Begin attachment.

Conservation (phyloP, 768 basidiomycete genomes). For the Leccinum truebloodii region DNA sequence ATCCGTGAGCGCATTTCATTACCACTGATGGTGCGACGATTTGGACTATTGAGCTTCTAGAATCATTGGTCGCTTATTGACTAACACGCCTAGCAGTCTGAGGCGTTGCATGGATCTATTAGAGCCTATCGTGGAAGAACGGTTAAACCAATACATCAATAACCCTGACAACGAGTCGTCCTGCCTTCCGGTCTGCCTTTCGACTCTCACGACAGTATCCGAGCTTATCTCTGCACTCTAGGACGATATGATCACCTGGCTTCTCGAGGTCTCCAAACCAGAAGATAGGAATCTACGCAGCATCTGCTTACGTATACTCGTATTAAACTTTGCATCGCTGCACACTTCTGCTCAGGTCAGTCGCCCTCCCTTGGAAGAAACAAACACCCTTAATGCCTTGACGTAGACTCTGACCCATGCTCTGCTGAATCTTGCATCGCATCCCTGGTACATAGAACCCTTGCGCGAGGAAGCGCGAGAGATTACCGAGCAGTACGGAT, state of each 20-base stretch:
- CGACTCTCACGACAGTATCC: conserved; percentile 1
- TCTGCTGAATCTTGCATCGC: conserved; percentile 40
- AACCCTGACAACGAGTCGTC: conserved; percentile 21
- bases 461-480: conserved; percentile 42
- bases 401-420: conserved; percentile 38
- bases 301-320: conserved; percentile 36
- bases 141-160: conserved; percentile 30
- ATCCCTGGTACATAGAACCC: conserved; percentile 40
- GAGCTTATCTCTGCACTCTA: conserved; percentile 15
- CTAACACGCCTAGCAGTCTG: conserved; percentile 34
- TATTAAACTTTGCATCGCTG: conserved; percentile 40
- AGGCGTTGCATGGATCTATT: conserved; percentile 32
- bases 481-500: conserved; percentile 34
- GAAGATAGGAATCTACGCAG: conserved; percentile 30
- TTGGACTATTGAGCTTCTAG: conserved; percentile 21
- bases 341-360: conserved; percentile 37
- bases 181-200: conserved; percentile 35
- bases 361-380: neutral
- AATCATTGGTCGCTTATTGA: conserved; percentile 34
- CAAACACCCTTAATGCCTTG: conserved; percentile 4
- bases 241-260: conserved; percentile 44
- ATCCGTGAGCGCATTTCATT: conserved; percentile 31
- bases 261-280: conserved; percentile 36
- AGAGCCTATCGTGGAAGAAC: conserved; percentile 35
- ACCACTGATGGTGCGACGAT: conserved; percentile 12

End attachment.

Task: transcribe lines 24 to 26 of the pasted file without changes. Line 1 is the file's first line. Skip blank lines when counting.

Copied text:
- bases 261-280: conserved; percentile 36
- AGAGCCTATCGTGGAAGAAC: conserved; percentile 35
- ACCACTGATGGTGCGACGAT: conserved; percentile 12